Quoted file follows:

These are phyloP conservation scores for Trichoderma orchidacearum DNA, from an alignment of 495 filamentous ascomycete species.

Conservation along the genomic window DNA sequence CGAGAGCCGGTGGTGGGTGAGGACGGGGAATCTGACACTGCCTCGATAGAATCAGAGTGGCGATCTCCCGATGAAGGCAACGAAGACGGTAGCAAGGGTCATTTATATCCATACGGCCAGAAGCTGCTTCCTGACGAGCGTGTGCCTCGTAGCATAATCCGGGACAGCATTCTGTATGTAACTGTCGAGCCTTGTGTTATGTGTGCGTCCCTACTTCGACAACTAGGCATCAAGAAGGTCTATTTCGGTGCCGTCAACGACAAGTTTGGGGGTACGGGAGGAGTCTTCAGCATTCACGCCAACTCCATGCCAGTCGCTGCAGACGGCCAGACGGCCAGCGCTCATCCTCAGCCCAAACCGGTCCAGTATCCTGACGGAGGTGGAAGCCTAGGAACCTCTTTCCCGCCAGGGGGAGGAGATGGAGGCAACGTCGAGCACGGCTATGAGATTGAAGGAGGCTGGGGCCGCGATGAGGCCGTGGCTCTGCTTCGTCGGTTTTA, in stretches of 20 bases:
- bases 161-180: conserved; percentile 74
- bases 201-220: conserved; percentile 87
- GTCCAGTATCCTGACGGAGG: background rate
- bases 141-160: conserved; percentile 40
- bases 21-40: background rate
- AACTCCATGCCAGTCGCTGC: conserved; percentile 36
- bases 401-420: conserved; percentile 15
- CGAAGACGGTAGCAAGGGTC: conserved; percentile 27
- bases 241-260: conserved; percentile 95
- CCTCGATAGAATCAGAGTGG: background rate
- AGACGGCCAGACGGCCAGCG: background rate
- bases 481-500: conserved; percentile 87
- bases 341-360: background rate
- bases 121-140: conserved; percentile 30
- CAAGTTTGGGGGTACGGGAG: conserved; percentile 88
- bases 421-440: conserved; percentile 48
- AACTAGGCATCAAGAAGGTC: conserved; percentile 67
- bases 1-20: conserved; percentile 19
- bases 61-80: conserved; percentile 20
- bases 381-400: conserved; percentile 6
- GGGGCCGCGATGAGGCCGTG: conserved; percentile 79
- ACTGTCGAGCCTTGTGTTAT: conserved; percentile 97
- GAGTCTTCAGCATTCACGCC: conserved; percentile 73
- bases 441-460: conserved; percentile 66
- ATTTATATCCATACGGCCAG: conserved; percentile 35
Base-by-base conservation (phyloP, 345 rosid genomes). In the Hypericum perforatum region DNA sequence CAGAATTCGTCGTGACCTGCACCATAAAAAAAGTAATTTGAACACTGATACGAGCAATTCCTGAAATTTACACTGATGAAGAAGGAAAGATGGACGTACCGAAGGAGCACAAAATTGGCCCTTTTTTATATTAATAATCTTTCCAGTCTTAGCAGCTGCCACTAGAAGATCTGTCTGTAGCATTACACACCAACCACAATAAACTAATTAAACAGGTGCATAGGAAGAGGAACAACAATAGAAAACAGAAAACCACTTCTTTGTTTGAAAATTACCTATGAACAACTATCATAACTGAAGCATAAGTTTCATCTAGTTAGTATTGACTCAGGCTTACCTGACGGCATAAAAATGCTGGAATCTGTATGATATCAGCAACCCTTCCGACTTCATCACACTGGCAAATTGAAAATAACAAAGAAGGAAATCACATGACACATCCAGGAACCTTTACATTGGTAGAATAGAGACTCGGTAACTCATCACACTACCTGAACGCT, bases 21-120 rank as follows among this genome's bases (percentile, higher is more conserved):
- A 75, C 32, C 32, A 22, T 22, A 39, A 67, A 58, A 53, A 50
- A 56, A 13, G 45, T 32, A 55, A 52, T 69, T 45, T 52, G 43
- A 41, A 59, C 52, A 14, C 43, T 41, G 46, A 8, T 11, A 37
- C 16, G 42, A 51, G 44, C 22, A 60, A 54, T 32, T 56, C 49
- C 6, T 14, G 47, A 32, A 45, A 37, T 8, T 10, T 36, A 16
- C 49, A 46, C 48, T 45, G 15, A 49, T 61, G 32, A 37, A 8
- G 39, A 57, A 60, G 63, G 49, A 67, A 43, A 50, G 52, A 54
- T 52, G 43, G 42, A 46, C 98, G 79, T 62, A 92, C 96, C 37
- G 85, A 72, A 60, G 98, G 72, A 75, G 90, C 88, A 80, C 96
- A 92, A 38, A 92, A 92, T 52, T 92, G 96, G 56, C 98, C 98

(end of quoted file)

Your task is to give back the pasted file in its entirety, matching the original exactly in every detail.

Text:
These are phyloP conservation scores for Trichoderma orchidacearum DNA, from an alignment of 495 filamentous ascomycete species.

Conservation along the genomic window DNA sequence CGAGAGCCGGTGGTGGGTGAGGACGGGGAATCTGACACTGCCTCGATAGAATCAGAGTGGCGATCTCCCGATGAAGGCAACGAAGACGGTAGCAAGGGTCATTTATATCCATACGGCCAGAAGCTGCTTCCTGACGAGCGTGTGCCTCGTAGCATAATCCGGGACAGCATTCTGTATGTAACTGTCGAGCCTTGTGTTATGTGTGCGTCCCTACTTCGACAACTAGGCATCAAGAAGGTCTATTTCGGTGCCGTCAACGACAAGTTTGGGGGTACGGGAGGAGTCTTCAGCATTCACGCCAACTCCATGCCAGTCGCTGCAGACGGCCAGACGGCCAGCGCTCATCCTCAGCCCAAACCGGTCCAGTATCCTGACGGAGGTGGAAGCCTAGGAACCTCTTTCCCGCCAGGGGGAGGAGATGGAGGCAACGTCGAGCACGGCTATGAGATTGAAGGAGGCTGGGGCCGCGATGAGGCCGTGGCTCTGCTTCGTCGGTTTTA, in stretches of 20 bases:
- bases 161-180: conserved; percentile 74
- bases 201-220: conserved; percentile 87
- GTCCAGTATCCTGACGGAGG: background rate
- bases 141-160: conserved; percentile 40
- bases 21-40: background rate
- AACTCCATGCCAGTCGCTGC: conserved; percentile 36
- bases 401-420: conserved; percentile 15
- CGAAGACGGTAGCAAGGGTC: conserved; percentile 27
- bases 241-260: conserved; percentile 95
- CCTCGATAGAATCAGAGTGG: background rate
- AGACGGCCAGACGGCCAGCG: background rate
- bases 481-500: conserved; percentile 87
- bases 341-360: background rate
- bases 121-140: conserved; percentile 30
- CAAGTTTGGGGGTACGGGAG: conserved; percentile 88
- bases 421-440: conserved; percentile 48
- AACTAGGCATCAAGAAGGTC: conserved; percentile 67
- bases 1-20: conserved; percentile 19
- bases 61-80: conserved; percentile 20
- bases 381-400: conserved; percentile 6
- GGGGCCGCGATGAGGCCGTG: conserved; percentile 79
- ACTGTCGAGCCTTGTGTTAT: conserved; percentile 97
- GAGTCTTCAGCATTCACGCC: conserved; percentile 73
- bases 441-460: conserved; percentile 66
- ATTTATATCCATACGGCCAG: conserved; percentile 35
Base-by-base conservation (phyloP, 345 rosid genomes). In the Hypericum perforatum region DNA sequence CAGAATTCGTCGTGACCTGCACCATAAAAAAAGTAATTTGAACACTGATACGAGCAATTCCTGAAATTTACACTGATGAAGAAGGAAAGATGGACGTACCGAAGGAGCACAAAATTGGCCCTTTTTTATATTAATAATCTTTCCAGTCTTAGCAGCTGCCACTAGAAGATCTGTCTGTAGCATTACACACCAACCACAATAAACTAATTAAACAGGTGCATAGGAAGAGGAACAACAATAGAAAACAGAAAACCACTTCTTTGTTTGAAAATTACCTATGAACAACTATCATAACTGAAGCATAAGTTTCATCTAGTTAGTATTGACTCAGGCTTACCTGACGGCATAAAAATGCTGGAATCTGTATGATATCAGCAACCCTTCCGACTTCATCACACTGGCAAATTGAAAATAACAAAGAAGGAAATCACATGACACATCCAGGAACCTTTACATTGGTAGAATAGAGACTCGGTAACTCATCACACTACCTGAACGCT, bases 21-120 rank as follows among this genome's bases (percentile, higher is more conserved):
- A 75, C 32, C 32, A 22, T 22, A 39, A 67, A 58, A 53, A 50
- A 56, A 13, G 45, T 32, A 55, A 52, T 69, T 45, T 52, G 43
- A 41, A 59, C 52, A 14, C 43, T 41, G 46, A 8, T 11, A 37
- C 16, G 42, A 51, G 44, C 22, A 60, A 54, T 32, T 56, C 49
- C 6, T 14, G 47, A 32, A 45, A 37, T 8, T 10, T 36, A 16
- C 49, A 46, C 48, T 45, G 15, A 49, T 61, G 32, A 37, A 8
- G 39, A 57, A 60, G 63, G 49, A 67, A 43, A 50, G 52, A 54
- T 52, G 43, G 42, A 46, C 98, G 79, T 62, A 92, C 96, C 37
- G 85, A 72, A 60, G 98, G 72, A 75, G 90, C 88, A 80, C 96
- A 92, A 38, A 92, A 92, T 52, T 92, G 96, G 56, C 98, C 98